Ellen Kushner |
& Delia Sherman,
The Fall of the Kings
(Bantam Spectra, 2002)
In her first novel, Swordspoint, Ellen Kushner presented a fantasy context sans the supernatural: no witches, no warlocks, no dark spirits, no dire prophecies, no puffs of smoke nor fierce apparitions. In The Fall of the Kings, Kushner and her collaborator, Delia Sherman, have added that dimension to the context, but still avoid the usual devices of heroic fantasy; the "magic" is a matter of the workings of myth on the minds of men, making those places within each of us that respond to those motifs and stories that resonate in our deepest levels of engagement the real substance of the story.
Basil St. Cloud is a scholar, a doctor of history at the university; his passion is Truth, his area of study "ancient" history, the era of the Kings, the first of whom came from the North, a land of myth and magic, to marry the Queen of the South, where order and reason prevail, and join the two kingdoms.
The Kings, who were all more or less mad, were accompanied by their wizards, who were their chief ministers and lovers, and who governed the Kings so that the Kings could govern the realm. The nobles of the South, their power threatened, eventually overthrew the wizards, with foreseeable results: the Kings grew less and less rational, until the last of them was assassinated by a duke of Tremontaine.
Theron Campion is a scion of Tremontaine, descended also from the Kings, and a bona fide member of his class: wealthy, idle, he is notorious for his excesses, not the least of which is the number and variety of his lovers, of whom he has decided that St. Cloud will be the next. Their affair, as seems to be the rule among Kushner's protagonists, is a highly charged, tempestuous, often cruel relationship, qualities which are only emphasized as St. Cloud's researches into the history of the Kings and their wizards bring the myth and its magic more and more to the forefront of the story and he and Theron begin to take on their roles as priest and sacrifice. (In light of the increasing tendency to attempt the use of elements of modern paganism in contemporary fantasy -- usually with the result of trivializing the former with no appreciable gain to the latter -- that Kushner and Sherman have cut to the heart of the matter, not in their use of a central myth in itself, but in the color and structure they assign it and the depth that it brings to their story, only sets a new standard for the examination of religion and its conflicts in the genre.)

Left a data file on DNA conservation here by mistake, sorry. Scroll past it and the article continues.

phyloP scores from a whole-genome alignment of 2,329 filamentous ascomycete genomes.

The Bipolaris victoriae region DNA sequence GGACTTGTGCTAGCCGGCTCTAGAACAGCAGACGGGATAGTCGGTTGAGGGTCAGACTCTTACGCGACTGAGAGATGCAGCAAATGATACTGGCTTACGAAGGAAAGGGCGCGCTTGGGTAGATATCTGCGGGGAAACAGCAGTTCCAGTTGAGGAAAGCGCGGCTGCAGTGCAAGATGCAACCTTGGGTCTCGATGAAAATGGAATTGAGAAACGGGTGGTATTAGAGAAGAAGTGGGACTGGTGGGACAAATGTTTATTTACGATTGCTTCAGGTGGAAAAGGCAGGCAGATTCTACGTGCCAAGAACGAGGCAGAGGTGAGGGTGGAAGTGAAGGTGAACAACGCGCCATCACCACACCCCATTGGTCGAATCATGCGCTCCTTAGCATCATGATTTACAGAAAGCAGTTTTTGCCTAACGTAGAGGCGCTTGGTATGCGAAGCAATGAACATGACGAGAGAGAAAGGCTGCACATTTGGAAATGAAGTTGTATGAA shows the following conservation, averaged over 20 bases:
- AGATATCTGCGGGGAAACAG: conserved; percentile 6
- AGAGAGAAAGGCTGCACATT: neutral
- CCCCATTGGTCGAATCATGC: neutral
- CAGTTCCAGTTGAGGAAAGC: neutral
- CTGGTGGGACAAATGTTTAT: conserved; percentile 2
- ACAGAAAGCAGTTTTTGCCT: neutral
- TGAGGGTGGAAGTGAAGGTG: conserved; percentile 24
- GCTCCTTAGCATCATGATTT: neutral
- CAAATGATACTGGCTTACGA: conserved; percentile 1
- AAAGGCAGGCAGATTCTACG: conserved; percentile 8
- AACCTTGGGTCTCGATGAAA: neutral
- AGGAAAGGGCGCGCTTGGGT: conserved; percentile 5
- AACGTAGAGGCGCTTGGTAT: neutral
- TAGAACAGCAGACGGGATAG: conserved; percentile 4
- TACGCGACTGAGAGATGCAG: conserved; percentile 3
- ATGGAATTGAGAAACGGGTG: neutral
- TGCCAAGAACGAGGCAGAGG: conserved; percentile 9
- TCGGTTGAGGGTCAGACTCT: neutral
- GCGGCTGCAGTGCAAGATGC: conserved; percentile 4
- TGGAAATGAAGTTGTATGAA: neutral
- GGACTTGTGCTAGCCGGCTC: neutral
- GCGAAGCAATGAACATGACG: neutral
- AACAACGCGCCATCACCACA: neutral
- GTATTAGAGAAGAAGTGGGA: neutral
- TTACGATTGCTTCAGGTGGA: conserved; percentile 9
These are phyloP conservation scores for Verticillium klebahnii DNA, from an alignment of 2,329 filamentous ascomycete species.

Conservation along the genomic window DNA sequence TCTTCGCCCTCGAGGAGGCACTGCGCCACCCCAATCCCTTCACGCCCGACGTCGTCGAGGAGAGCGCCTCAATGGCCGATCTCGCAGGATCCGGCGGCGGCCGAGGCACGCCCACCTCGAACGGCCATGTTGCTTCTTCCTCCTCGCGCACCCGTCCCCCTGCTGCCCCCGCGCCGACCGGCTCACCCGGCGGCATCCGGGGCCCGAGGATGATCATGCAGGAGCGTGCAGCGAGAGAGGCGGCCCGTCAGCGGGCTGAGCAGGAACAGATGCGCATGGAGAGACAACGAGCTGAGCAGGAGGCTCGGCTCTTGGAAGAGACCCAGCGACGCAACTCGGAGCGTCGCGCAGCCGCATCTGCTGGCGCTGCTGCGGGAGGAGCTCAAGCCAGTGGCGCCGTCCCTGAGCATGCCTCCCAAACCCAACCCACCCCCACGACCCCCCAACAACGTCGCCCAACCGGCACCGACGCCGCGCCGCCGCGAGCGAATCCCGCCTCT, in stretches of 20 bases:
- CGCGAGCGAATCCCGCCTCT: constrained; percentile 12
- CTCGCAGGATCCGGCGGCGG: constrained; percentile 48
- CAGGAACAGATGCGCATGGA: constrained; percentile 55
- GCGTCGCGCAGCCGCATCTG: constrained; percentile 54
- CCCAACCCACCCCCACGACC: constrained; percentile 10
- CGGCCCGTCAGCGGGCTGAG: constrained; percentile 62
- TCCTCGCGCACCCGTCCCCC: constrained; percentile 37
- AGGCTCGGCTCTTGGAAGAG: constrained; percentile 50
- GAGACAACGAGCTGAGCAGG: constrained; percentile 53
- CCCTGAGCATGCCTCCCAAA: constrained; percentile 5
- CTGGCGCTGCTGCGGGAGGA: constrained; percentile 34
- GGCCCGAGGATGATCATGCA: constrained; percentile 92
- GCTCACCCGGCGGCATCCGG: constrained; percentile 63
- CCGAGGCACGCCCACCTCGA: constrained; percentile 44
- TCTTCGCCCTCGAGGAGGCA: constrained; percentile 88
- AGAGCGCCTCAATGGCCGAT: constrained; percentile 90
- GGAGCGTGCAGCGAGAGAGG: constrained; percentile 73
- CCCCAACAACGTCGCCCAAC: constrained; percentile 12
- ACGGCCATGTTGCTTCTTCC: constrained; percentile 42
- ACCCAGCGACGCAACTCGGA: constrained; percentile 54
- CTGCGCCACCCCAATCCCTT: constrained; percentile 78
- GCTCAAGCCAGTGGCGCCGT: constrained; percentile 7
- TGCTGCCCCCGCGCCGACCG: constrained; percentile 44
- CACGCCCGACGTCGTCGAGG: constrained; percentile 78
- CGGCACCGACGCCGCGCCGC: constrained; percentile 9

Political intrigue is one of the motivators of the narrative thread, in the form of the sly dealings of Lord Arlen, high in the Council of Lords, whose ambitions are vast and whose agent, Nicholas, Lord Galing, never knows completely what is expected or desired. The immediate crisis for the rulers is sparked by famine and unrest in the North and a direct petition from a Northerner to restore the Kings: it was the Kings who were bound to the land, who kept it tame and productive with their sacrifices, and now the land has forsaken the people. The academic buffoonery of Roger Crabbe, director of history and purveyor of the regurgitated "wisdom" of his predecessors (often mistaken and always politically expedient), contrasted with the revolutionary earnestness of the young scholars who form St. Cloud's coterie, provide the main surface conflict for St. Cloud himself. This debate moves out of academia, however, when St. Cloud's researches threaten to uncover the truth about the wizards -- wizardry is now treason. As St. Cloud's findings are about to be made public, it is Arlen and Galing and their maneuvers that encompass the resolution.
There are numerous accolades included in the front of this book, calling up references to a diversity of authors, genres and styles; they are all correct, as far as they go (although they really only scratch the surface). One is left with the basic question: "What is this book about?" The Fall of the Kings is open to too many answers. Ultimately, it is about itself, about its richness and complexity, its passages of uncomfortable intensity and dream-laden mythic potency, its juxtapositions of substance and triviality, and about the resolution of where our arbitrary but rational reality meets the coherent and unreasonable legacy of the past. The reality in this case is that this is one of those very rare novels, especially in the fantasy genre, that is not only substantial, but unique.
Tour de force? Most certainly.